The South Bass Trail Head Sign. We got to watch an amazing sunrise from the rim.

Tusayan, AZ – 4 Corner Film Logistics (4CFL) recently completed an extraction and insertion of a National Geographic team that is through-hiking the Grand Canyon.  The team’s journey will require them to hike more than 650 miles through the length of the Grand Canyon.  For this particular leg, the team had requested a pickup and dropoff at the South Bass trailhead.  Getting to the South Bass trailhead requires driving more than 30 miles of dirt road, including a few miles on the Havasupai Indian reservation, and navigating the pasture wash.  Under ideal (dry) conditions, a high clearance four wheel drive vehicle is required to get down the wash.  When you’re travelling out there in the middle of winter, after the region has received several feet of snow, all bets are off.

Hours of research ensued.  Countless phone calls were made, and ideas from snow cats to Polaris Rangers were discussed and explored.  Ultimately, we were unable to obtain solid information on what we were going into, so we packed with the “better to have it, and not need it; than need it, and not have it approach.” The folks at the Backcounty Office thought we were crazy to head out there when everything is covered in snow, but knowing that the Nat Geo Crew was counting on us meant we were committed to getting to the trailhead.  We kitted up, and prepared ourselves to get muddy.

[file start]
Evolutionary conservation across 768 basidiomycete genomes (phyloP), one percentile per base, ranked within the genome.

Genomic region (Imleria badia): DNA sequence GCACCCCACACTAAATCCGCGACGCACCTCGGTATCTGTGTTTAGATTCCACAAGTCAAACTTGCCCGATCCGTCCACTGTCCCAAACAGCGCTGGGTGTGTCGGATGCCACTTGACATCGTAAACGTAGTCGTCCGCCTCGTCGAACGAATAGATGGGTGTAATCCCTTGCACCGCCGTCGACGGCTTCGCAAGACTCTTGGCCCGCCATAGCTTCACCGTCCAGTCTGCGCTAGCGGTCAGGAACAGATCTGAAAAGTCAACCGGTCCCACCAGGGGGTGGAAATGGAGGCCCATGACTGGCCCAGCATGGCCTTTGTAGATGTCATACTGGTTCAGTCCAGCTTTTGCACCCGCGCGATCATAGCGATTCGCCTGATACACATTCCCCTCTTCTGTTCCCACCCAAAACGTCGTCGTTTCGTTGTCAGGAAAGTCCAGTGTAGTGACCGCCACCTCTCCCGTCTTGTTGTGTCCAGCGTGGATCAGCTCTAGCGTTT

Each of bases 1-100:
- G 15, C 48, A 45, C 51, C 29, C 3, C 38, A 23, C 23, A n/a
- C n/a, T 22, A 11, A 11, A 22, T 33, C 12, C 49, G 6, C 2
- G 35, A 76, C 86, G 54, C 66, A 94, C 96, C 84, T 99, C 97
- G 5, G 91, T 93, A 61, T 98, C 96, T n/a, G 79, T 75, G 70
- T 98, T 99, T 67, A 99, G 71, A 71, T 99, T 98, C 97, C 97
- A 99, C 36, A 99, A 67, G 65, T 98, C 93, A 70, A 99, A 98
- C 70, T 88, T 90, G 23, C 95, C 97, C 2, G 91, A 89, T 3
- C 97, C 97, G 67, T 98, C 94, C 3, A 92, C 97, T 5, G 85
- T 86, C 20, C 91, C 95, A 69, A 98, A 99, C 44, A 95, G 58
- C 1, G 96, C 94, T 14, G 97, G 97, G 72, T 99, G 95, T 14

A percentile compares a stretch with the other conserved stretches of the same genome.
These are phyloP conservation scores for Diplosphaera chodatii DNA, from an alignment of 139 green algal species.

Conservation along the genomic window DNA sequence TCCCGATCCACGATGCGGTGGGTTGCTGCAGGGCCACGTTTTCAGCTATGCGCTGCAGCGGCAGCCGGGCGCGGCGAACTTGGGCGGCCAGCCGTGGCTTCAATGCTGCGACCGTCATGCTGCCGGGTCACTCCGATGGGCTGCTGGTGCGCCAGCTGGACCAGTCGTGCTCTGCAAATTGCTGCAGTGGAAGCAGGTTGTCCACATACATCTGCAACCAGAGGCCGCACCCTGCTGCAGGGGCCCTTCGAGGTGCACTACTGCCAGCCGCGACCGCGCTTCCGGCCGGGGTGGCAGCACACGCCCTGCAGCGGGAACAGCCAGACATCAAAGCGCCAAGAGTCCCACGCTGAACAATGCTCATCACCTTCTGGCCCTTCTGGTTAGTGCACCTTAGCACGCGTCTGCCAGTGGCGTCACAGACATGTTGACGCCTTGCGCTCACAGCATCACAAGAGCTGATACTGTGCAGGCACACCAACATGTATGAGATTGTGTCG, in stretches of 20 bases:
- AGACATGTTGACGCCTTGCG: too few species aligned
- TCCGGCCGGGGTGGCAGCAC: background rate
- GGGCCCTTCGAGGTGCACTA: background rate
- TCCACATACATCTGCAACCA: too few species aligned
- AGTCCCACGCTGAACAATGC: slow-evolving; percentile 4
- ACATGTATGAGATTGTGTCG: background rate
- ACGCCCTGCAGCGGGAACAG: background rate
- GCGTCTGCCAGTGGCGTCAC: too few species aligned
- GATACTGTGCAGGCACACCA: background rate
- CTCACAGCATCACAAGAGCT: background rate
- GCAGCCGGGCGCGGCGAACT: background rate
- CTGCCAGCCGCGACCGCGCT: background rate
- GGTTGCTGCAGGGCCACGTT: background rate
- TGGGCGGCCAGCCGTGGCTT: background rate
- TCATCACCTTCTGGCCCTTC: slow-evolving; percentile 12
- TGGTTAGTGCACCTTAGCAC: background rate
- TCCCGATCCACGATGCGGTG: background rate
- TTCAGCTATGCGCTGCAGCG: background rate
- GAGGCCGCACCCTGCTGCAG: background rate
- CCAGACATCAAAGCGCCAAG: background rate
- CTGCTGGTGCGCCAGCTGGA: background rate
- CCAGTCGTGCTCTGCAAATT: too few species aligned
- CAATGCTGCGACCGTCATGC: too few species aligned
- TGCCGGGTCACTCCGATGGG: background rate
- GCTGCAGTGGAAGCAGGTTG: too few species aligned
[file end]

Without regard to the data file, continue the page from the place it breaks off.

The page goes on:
At zero dark thirty, we set off in a truck and two Polaris Rangers loaded for bear.  As we were leaving Tusayan, we ran into Steve Hatch, who after learning what we were up to, decided to join our adventure.  We settled in for the drive, and started following the red line on our GPS units.  The going was easier than expected and progress was good.  The biting cold that lead Harlan to bust out his survival suit was also doing us a big favor, in freezing everything solid.  What would be a soupy, mud-bog of a mess of a road in the daytime was all frozen mud and snowpack.  We had heard horror stories about what our route was like when muddy, so we were very thankful to that we were only having to deal with glare ice, and not much in the way of mud.  At the Havasupai Indian reservation line, we dropped our truck as a bail out option and pressed on with Steve’s Jeep and the two Rangers.